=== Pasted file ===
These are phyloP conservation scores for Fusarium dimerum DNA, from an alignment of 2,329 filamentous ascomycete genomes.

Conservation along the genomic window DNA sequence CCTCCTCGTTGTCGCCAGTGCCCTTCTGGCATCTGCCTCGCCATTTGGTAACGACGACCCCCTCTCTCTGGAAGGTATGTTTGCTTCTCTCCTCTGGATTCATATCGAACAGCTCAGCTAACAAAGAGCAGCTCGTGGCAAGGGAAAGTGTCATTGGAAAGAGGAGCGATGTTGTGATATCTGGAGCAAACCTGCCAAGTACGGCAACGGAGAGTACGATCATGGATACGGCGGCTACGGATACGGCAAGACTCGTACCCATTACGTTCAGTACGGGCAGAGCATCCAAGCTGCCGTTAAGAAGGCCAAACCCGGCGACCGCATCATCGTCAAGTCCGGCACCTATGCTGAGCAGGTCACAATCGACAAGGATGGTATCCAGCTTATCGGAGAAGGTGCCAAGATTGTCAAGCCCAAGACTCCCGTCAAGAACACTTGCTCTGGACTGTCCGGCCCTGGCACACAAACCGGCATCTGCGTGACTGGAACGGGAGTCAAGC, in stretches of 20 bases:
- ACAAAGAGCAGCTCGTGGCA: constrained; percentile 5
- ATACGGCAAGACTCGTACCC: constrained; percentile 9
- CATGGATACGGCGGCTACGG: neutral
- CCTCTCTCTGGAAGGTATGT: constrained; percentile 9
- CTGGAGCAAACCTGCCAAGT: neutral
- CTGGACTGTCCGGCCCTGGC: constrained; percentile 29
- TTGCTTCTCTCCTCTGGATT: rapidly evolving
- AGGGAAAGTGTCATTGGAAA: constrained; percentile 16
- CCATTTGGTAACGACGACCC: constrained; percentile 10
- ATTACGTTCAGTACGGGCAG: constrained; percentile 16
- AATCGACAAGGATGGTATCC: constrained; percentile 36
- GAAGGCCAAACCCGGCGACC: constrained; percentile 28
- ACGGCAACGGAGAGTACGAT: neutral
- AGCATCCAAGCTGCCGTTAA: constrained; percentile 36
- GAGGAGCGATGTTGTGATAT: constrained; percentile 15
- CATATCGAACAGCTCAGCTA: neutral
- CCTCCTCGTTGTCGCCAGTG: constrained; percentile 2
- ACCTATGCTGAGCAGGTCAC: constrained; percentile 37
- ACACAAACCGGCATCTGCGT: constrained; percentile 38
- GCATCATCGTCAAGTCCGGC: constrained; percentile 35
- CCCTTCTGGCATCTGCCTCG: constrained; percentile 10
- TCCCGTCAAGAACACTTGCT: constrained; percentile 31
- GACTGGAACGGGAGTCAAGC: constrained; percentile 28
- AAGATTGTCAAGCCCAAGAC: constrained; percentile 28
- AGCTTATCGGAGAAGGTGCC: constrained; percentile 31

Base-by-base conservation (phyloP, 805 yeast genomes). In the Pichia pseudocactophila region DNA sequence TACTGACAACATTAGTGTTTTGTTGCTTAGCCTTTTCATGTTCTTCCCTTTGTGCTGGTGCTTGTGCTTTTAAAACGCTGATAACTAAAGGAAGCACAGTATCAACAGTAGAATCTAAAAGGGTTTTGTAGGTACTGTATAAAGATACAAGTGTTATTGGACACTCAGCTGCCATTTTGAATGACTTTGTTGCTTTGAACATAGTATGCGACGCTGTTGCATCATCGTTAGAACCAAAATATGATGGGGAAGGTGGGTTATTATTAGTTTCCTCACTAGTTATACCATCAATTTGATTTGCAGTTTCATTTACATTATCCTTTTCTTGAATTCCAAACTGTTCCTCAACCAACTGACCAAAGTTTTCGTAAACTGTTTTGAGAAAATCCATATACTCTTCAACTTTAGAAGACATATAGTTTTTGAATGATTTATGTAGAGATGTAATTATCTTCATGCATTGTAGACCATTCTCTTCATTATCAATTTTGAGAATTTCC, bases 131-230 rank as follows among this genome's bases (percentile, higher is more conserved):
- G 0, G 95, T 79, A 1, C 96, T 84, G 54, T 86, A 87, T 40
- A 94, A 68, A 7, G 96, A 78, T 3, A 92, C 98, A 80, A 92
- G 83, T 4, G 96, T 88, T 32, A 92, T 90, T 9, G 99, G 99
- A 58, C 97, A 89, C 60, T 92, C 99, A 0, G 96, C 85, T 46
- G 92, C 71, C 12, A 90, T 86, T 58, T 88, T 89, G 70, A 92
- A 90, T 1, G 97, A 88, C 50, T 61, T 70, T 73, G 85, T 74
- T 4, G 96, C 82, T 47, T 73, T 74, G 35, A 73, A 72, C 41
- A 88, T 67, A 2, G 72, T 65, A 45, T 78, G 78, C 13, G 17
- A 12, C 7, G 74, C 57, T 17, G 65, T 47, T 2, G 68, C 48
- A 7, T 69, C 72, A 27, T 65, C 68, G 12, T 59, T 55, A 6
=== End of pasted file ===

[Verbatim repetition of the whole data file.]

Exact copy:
These are phyloP conservation scores for Fusarium dimerum DNA, from an alignment of 2,329 filamentous ascomycete genomes.

Conservation along the genomic window DNA sequence CCTCCTCGTTGTCGCCAGTGCCCTTCTGGCATCTGCCTCGCCATTTGGTAACGACGACCCCCTCTCTCTGGAAGGTATGTTTGCTTCTCTCCTCTGGATTCATATCGAACAGCTCAGCTAACAAAGAGCAGCTCGTGGCAAGGGAAAGTGTCATTGGAAAGAGGAGCGATGTTGTGATATCTGGAGCAAACCTGCCAAGTACGGCAACGGAGAGTACGATCATGGATACGGCGGCTACGGATACGGCAAGACTCGTACCCATTACGTTCAGTACGGGCAGAGCATCCAAGCTGCCGTTAAGAAGGCCAAACCCGGCGACCGCATCATCGTCAAGTCCGGCACCTATGCTGAGCAGGTCACAATCGACAAGGATGGTATCCAGCTTATCGGAGAAGGTGCCAAGATTGTCAAGCCCAAGACTCCCGTCAAGAACACTTGCTCTGGACTGTCCGGCCCTGGCACACAAACCGGCATCTGCGTGACTGGAACGGGAGTCAAGC, in stretches of 20 bases:
- ACAAAGAGCAGCTCGTGGCA: constrained; percentile 5
- ATACGGCAAGACTCGTACCC: constrained; percentile 9
- CATGGATACGGCGGCTACGG: neutral
- CCTCTCTCTGGAAGGTATGT: constrained; percentile 9
- CTGGAGCAAACCTGCCAAGT: neutral
- CTGGACTGTCCGGCCCTGGC: constrained; percentile 29
- TTGCTTCTCTCCTCTGGATT: rapidly evolving
- AGGGAAAGTGTCATTGGAAA: constrained; percentile 16
- CCATTTGGTAACGACGACCC: constrained; percentile 10
- ATTACGTTCAGTACGGGCAG: constrained; percentile 16
- AATCGACAAGGATGGTATCC: constrained; percentile 36
- GAAGGCCAAACCCGGCGACC: constrained; percentile 28
- ACGGCAACGGAGAGTACGAT: neutral
- AGCATCCAAGCTGCCGTTAA: constrained; percentile 36
- GAGGAGCGATGTTGTGATAT: constrained; percentile 15
- CATATCGAACAGCTCAGCTA: neutral
- CCTCCTCGTTGTCGCCAGTG: constrained; percentile 2
- ACCTATGCTGAGCAGGTCAC: constrained; percentile 37
- ACACAAACCGGCATCTGCGT: constrained; percentile 38
- GCATCATCGTCAAGTCCGGC: constrained; percentile 35
- CCCTTCTGGCATCTGCCTCG: constrained; percentile 10
- TCCCGTCAAGAACACTTGCT: constrained; percentile 31
- GACTGGAACGGGAGTCAAGC: constrained; percentile 28
- AAGATTGTCAAGCCCAAGAC: constrained; percentile 28
- AGCTTATCGGAGAAGGTGCC: constrained; percentile 31

Base-by-base conservation (phyloP, 805 yeast genomes). In the Pichia pseudocactophila region DNA sequence TACTGACAACATTAGTGTTTTGTTGCTTAGCCTTTTCATGTTCTTCCCTTTGTGCTGGTGCTTGTGCTTTTAAAACGCTGATAACTAAAGGAAGCACAGTATCAACAGTAGAATCTAAAAGGGTTTTGTAGGTACTGTATAAAGATACAAGTGTTATTGGACACTCAGCTGCCATTTTGAATGACTTTGTTGCTTTGAACATAGTATGCGACGCTGTTGCATCATCGTTAGAACCAAAATATGATGGGGAAGGTGGGTTATTATTAGTTTCCTCACTAGTTATACCATCAATTTGATTTGCAGTTTCATTTACATTATCCTTTTCTTGAATTCCAAACTGTTCCTCAACCAACTGACCAAAGTTTTCGTAAACTGTTTTGAGAAAATCCATATACTCTTCAACTTTAGAAGACATATAGTTTTTGAATGATTTATGTAGAGATGTAATTATCTTCATGCATTGTAGACCATTCTCTTCATTATCAATTTTGAGAATTTCC, bases 131-230 rank as follows among this genome's bases (percentile, higher is more conserved):
- G 0, G 95, T 79, A 1, C 96, T 84, G 54, T 86, A 87, T 40
- A 94, A 68, A 7, G 96, A 78, T 3, A 92, C 98, A 80, A 92
- G 83, T 4, G 96, T 88, T 32, A 92, T 90, T 9, G 99, G 99
- A 58, C 97, A 89, C 60, T 92, C 99, A 0, G 96, C 85, T 46
- G 92, C 71, C 12, A 90, T 86, T 58, T 88, T 89, G 70, A 92
- A 90, T 1, G 97, A 88, C 50, T 61, T 70, T 73, G 85, T 74
- T 4, G 96, C 82, T 47, T 73, T 74, G 35, A 73, A 72, C 41
- A 88, T 67, A 2, G 72, T 65, A 45, T 78, G 78, C 13, G 17
- A 12, C 7, G 74, C 57, T 17, G 65, T 47, T 2, G 68, C 48
- A 7, T 69, C 72, A 27, T 65, C 68, G 12, T 59, T 55, A 6